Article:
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How to pick the right TV size for any room

How to pick the right TV size for any room
© Corepics Vof | Dreamstime

If you're shopping around for a new TV, you might have seen that you can now get larger TVs for astoundingly low prices. We're talking 55-inch sets for less than $500. While you might be tempted to rush out and buy one right now, it could be a mistake.

We're not saying cheap large TVs are bad, they just might be too large for your living room. You don't want the "movie theater front row" experience of constantly moving your head back and forth to catch the action. Of course, without having the TV in the room, how are you going to know if it's too large or not?

There's actually a formula you can use to figure out the general size you need. To start, grab your measuring tape and get the distance between your couch and your TV. The size of the TV should be between one-half and one-third that distance.

To help you out, here are some examples:

DistanceMinimum sizeMaximum size
6 feet24-inch screen36-inch screen
8 feet32-inch screen48-inch screen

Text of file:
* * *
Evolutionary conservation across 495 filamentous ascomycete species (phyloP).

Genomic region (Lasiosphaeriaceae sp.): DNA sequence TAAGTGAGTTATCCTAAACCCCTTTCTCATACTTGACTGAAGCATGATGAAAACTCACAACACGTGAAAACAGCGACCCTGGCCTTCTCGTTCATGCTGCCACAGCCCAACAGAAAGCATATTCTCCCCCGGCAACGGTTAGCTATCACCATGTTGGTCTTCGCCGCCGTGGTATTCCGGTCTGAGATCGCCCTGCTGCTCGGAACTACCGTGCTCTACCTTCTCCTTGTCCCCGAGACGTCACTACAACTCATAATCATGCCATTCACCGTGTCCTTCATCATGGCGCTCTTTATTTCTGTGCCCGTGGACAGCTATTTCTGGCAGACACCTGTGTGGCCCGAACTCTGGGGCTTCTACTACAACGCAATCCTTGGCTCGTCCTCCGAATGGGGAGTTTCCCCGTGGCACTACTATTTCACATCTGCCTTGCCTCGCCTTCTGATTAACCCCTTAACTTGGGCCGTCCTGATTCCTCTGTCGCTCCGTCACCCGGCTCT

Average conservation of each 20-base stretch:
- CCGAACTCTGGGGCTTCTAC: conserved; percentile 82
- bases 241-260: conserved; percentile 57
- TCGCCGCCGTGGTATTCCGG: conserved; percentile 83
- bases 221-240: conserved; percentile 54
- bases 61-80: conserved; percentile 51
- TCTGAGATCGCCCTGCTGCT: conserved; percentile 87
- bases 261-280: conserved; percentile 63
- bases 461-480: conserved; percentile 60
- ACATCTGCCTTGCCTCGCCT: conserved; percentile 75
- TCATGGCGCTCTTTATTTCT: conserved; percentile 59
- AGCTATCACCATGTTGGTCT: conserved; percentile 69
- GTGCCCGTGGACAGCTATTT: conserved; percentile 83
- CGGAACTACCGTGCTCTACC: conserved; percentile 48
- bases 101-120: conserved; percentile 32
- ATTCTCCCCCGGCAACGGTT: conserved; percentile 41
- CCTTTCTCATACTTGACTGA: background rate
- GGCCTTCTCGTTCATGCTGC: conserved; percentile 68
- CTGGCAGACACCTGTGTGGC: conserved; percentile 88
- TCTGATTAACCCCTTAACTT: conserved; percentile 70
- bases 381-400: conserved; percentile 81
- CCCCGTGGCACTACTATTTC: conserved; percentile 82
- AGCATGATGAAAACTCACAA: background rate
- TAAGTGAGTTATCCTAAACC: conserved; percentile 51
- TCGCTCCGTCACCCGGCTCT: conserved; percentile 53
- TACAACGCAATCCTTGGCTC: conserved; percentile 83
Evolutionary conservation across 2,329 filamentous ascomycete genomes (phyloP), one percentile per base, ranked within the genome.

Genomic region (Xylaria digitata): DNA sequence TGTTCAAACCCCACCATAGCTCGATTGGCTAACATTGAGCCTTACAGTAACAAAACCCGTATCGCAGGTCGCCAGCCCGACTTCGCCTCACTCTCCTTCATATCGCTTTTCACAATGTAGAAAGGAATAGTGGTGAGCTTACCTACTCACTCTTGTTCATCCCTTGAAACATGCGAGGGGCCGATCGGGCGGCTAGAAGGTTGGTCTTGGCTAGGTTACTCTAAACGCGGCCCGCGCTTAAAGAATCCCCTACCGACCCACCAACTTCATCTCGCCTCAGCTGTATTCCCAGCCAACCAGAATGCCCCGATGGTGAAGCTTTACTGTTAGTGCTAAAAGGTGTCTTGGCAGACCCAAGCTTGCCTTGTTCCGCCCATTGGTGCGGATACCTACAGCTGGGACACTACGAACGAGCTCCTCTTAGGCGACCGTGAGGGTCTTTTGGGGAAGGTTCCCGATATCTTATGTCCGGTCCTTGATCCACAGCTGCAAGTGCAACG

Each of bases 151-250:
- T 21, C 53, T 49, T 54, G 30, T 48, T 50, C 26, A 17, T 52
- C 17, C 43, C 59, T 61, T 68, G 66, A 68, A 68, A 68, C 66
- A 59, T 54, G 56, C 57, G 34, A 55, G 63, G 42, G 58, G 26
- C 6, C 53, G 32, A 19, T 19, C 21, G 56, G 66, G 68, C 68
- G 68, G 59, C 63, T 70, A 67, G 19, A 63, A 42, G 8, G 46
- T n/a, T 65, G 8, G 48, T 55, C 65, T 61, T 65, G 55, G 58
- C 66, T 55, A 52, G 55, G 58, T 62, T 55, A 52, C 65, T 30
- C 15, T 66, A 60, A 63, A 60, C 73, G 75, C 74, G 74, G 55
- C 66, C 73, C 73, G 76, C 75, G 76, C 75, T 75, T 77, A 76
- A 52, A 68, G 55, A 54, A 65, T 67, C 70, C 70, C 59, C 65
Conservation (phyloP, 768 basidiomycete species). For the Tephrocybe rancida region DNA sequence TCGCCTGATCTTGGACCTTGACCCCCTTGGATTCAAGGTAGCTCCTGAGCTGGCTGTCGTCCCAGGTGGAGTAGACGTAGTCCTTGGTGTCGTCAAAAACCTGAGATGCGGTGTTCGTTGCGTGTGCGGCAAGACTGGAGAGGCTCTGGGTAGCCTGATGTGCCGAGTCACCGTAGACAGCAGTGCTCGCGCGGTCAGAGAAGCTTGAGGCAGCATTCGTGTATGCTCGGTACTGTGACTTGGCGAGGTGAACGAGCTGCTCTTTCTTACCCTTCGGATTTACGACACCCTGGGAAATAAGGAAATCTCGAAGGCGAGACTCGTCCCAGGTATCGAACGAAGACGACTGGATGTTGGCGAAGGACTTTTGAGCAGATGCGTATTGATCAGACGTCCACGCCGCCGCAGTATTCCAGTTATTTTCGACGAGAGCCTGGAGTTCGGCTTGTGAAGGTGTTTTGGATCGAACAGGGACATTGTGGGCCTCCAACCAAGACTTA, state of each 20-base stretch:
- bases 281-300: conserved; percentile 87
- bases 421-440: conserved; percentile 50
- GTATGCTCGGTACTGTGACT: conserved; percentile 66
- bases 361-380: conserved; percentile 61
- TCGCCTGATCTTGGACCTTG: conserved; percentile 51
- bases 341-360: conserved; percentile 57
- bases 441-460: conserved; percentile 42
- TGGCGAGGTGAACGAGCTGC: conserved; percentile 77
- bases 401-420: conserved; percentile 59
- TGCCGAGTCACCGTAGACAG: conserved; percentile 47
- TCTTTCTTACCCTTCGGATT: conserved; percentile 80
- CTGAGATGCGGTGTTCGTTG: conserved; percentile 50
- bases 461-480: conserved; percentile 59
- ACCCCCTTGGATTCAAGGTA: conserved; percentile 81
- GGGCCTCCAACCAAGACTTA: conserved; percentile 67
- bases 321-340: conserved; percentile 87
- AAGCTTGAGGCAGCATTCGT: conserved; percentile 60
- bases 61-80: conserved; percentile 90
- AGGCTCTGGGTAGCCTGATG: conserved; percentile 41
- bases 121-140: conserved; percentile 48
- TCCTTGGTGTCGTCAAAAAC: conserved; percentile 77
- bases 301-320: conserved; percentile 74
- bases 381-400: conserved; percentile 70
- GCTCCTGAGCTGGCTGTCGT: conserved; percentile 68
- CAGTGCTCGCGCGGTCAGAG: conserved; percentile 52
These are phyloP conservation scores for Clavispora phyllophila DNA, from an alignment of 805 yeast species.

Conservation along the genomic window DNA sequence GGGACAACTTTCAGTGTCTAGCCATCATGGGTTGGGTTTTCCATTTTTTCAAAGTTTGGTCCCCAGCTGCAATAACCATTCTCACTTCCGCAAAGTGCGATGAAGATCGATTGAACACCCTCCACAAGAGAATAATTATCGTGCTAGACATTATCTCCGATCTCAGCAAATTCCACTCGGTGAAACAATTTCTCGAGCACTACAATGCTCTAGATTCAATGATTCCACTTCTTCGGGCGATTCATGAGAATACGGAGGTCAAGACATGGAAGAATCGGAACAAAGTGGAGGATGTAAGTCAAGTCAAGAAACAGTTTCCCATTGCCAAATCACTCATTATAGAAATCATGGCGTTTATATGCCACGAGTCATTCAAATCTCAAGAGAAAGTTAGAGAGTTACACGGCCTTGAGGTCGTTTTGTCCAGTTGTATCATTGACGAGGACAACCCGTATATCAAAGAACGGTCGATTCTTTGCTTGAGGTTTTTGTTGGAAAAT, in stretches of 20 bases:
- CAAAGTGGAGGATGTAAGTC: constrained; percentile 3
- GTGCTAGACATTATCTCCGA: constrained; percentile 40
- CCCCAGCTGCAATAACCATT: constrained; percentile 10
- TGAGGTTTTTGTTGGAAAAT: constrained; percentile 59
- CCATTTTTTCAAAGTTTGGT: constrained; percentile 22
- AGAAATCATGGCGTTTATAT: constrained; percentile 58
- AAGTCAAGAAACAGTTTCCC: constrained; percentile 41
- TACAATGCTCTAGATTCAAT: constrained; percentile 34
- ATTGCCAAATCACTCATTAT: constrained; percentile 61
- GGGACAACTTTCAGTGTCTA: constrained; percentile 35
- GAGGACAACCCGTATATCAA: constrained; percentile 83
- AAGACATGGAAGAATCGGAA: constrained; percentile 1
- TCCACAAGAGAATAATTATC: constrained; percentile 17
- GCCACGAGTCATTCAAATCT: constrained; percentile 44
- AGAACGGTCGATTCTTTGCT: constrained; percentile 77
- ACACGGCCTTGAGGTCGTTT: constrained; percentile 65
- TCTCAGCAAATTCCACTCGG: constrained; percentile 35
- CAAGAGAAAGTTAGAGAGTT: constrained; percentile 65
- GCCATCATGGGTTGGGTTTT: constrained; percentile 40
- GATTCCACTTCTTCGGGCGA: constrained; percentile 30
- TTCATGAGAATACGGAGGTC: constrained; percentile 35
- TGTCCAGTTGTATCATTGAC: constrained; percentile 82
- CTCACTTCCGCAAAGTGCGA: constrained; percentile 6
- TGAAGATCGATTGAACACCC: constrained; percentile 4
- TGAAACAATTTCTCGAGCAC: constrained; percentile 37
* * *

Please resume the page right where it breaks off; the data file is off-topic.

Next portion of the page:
10 feet40-inch screen60-inch screen
12 feet48-inch screen72-inch screen

Some people recommend going a bit bigger than the maximums listed above, but it’s mostly down to personal preference and budget. If you have a lot of people crowded around the TV, then something on the larger side might be better. Also, with 4K TVs and the right content, you can go even bigger.

When you’re in the store, stand back from the TV the same distance you will be at home. That should tell you if it will be too big or small for comfortable viewing. You want something midway between straining your eyes to see details and moving your head around to see everything.

There's plenty more to consider when picking a TV than size. Read our comprehensive TV buying guide to learn about LED vs. OLED, refresh rate and other critical factors to consider.

Already got your TV and it doesn't look as good at home as it did in the store? Learn some tricks to calibrate your TV for better picture quality.

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